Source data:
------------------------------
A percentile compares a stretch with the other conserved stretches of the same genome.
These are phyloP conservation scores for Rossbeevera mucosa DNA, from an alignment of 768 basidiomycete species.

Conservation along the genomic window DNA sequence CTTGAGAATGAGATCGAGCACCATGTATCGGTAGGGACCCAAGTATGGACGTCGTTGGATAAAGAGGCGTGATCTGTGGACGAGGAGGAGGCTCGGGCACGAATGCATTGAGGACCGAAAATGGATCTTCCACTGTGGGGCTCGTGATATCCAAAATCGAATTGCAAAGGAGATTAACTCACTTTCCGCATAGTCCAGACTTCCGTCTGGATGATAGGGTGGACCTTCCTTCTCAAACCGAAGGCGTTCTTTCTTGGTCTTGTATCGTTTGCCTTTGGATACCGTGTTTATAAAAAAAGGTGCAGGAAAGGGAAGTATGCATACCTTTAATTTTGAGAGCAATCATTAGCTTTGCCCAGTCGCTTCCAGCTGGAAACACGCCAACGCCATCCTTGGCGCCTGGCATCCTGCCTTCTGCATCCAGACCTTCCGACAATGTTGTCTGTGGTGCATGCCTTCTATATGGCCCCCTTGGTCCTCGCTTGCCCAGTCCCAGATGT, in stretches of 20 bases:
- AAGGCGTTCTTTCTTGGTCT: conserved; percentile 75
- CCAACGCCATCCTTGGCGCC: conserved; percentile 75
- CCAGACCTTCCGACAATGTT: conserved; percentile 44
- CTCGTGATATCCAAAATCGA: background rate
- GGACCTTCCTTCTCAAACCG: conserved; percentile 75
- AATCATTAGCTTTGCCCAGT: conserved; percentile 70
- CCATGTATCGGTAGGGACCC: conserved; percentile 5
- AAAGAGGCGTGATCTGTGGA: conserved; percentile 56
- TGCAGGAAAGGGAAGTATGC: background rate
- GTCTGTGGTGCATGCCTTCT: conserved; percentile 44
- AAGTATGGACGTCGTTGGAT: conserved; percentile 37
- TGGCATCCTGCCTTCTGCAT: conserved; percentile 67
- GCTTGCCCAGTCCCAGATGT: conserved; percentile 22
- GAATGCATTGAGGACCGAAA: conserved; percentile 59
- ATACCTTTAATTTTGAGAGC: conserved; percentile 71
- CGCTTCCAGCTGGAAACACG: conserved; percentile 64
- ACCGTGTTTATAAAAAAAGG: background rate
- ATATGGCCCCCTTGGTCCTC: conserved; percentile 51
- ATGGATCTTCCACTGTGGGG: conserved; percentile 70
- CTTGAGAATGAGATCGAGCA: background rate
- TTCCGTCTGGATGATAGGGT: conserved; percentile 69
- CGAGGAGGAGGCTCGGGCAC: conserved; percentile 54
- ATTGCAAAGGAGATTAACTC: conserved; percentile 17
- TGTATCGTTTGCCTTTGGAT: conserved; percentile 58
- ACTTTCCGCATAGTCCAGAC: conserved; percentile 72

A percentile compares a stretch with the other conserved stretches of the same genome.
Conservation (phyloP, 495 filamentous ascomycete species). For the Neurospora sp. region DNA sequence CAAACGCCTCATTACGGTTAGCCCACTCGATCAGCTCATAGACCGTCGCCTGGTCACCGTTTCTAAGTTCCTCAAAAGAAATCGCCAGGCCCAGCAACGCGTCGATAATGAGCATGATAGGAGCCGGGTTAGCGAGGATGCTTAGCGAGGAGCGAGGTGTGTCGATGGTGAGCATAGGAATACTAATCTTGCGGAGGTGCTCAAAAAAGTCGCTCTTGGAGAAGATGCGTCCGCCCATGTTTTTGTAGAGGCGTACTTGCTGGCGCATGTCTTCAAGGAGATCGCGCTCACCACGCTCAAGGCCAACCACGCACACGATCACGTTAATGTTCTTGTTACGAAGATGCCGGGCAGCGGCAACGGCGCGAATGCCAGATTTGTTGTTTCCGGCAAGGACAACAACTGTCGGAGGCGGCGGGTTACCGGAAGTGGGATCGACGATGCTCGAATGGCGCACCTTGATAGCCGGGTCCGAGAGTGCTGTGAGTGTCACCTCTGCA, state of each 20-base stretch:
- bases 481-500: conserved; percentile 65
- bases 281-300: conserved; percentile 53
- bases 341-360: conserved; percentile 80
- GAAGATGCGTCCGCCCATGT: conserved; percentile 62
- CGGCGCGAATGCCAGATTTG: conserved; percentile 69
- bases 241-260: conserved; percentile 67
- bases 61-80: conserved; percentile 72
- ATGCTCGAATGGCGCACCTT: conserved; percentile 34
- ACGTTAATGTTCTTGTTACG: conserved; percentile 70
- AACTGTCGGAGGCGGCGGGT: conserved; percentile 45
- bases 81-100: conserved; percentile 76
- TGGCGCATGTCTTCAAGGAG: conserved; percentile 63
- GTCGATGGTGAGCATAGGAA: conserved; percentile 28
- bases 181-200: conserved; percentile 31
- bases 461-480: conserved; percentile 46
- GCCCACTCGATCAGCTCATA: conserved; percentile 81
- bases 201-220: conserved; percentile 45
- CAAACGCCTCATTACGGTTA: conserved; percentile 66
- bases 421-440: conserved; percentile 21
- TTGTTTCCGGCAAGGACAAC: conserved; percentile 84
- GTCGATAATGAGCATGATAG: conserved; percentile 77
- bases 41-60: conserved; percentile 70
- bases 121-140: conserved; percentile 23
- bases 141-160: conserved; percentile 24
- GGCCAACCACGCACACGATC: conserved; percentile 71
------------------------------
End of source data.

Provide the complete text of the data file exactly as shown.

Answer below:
A percentile compares a stretch with the other conserved stretches of the same genome.
These are phyloP conservation scores for Rossbeevera mucosa DNA, from an alignment of 768 basidiomycete species.

Conservation along the genomic window DNA sequence CTTGAGAATGAGATCGAGCACCATGTATCGGTAGGGACCCAAGTATGGACGTCGTTGGATAAAGAGGCGTGATCTGTGGACGAGGAGGAGGCTCGGGCACGAATGCATTGAGGACCGAAAATGGATCTTCCACTGTGGGGCTCGTGATATCCAAAATCGAATTGCAAAGGAGATTAACTCACTTTCCGCATAGTCCAGACTTCCGTCTGGATGATAGGGTGGACCTTCCTTCTCAAACCGAAGGCGTTCTTTCTTGGTCTTGTATCGTTTGCCTTTGGATACCGTGTTTATAAAAAAAGGTGCAGGAAAGGGAAGTATGCATACCTTTAATTTTGAGAGCAATCATTAGCTTTGCCCAGTCGCTTCCAGCTGGAAACACGCCAACGCCATCCTTGGCGCCTGGCATCCTGCCTTCTGCATCCAGACCTTCCGACAATGTTGTCTGTGGTGCATGCCTTCTATATGGCCCCCTTGGTCCTCGCTTGCCCAGTCCCAGATGT, in stretches of 20 bases:
- AAGGCGTTCTTTCTTGGTCT: conserved; percentile 75
- CCAACGCCATCCTTGGCGCC: conserved; percentile 75
- CCAGACCTTCCGACAATGTT: conserved; percentile 44
- CTCGTGATATCCAAAATCGA: background rate
- GGACCTTCCTTCTCAAACCG: conserved; percentile 75
- AATCATTAGCTTTGCCCAGT: conserved; percentile 70
- CCATGTATCGGTAGGGACCC: conserved; percentile 5
- AAAGAGGCGTGATCTGTGGA: conserved; percentile 56
- TGCAGGAAAGGGAAGTATGC: background rate
- GTCTGTGGTGCATGCCTTCT: conserved; percentile 44
- AAGTATGGACGTCGTTGGAT: conserved; percentile 37
- TGGCATCCTGCCTTCTGCAT: conserved; percentile 67
- GCTTGCCCAGTCCCAGATGT: conserved; percentile 22
- GAATGCATTGAGGACCGAAA: conserved; percentile 59
- ATACCTTTAATTTTGAGAGC: conserved; percentile 71
- CGCTTCCAGCTGGAAACACG: conserved; percentile 64
- ACCGTGTTTATAAAAAAAGG: background rate
- ATATGGCCCCCTTGGTCCTC: conserved; percentile 51
- ATGGATCTTCCACTGTGGGG: conserved; percentile 70
- CTTGAGAATGAGATCGAGCA: background rate
- TTCCGTCTGGATGATAGGGT: conserved; percentile 69
- CGAGGAGGAGGCTCGGGCAC: conserved; percentile 54
- ATTGCAAAGGAGATTAACTC: conserved; percentile 17
- TGTATCGTTTGCCTTTGGAT: conserved; percentile 58
- ACTTTCCGCATAGTCCAGAC: conserved; percentile 72

A percentile compares a stretch with the other conserved stretches of the same genome.
Conservation (phyloP, 495 filamentous ascomycete species). For the Neurospora sp. region DNA sequence CAAACGCCTCATTACGGTTAGCCCACTCGATCAGCTCATAGACCGTCGCCTGGTCACCGTTTCTAAGTTCCTCAAAAGAAATCGCCAGGCCCAGCAACGCGTCGATAATGAGCATGATAGGAGCCGGGTTAGCGAGGATGCTTAGCGAGGAGCGAGGTGTGTCGATGGTGAGCATAGGAATACTAATCTTGCGGAGGTGCTCAAAAAAGTCGCTCTTGGAGAAGATGCGTCCGCCCATGTTTTTGTAGAGGCGTACTTGCTGGCGCATGTCTTCAAGGAGATCGCGCTCACCACGCTCAAGGCCAACCACGCACACGATCACGTTAATGTTCTTGTTACGAAGATGCCGGGCAGCGGCAACGGCGCGAATGCCAGATTTGTTGTTTCCGGCAAGGACAACAACTGTCGGAGGCGGCGGGTTACCGGAAGTGGGATCGACGATGCTCGAATGGCGCACCTTGATAGCCGGGTCCGAGAGTGCTGTGAGTGTCACCTCTGCA, state of each 20-base stretch:
- bases 481-500: conserved; percentile 65
- bases 281-300: conserved; percentile 53
- bases 341-360: conserved; percentile 80
- GAAGATGCGTCCGCCCATGT: conserved; percentile 62
- CGGCGCGAATGCCAGATTTG: conserved; percentile 69
- bases 241-260: conserved; percentile 67
- bases 61-80: conserved; percentile 72
- ATGCTCGAATGGCGCACCTT: conserved; percentile 34
- ACGTTAATGTTCTTGTTACG: conserved; percentile 70
- AACTGTCGGAGGCGGCGGGT: conserved; percentile 45
- bases 81-100: conserved; percentile 76
- TGGCGCATGTCTTCAAGGAG: conserved; percentile 63
- GTCGATGGTGAGCATAGGAA: conserved; percentile 28
- bases 181-200: conserved; percentile 31
- bases 461-480: conserved; percentile 46
- GCCCACTCGATCAGCTCATA: conserved; percentile 81
- bases 201-220: conserved; percentile 45
- CAAACGCCTCATTACGGTTA: conserved; percentile 66
- bases 421-440: conserved; percentile 21
- TTGTTTCCGGCAAGGACAAC: conserved; percentile 84
- GTCGATAATGAGCATGATAG: conserved; percentile 77
- bases 41-60: conserved; percentile 70
- bases 121-140: conserved; percentile 23
- bases 141-160: conserved; percentile 24
- GGCCAACCACGCACACGATC: conserved; percentile 71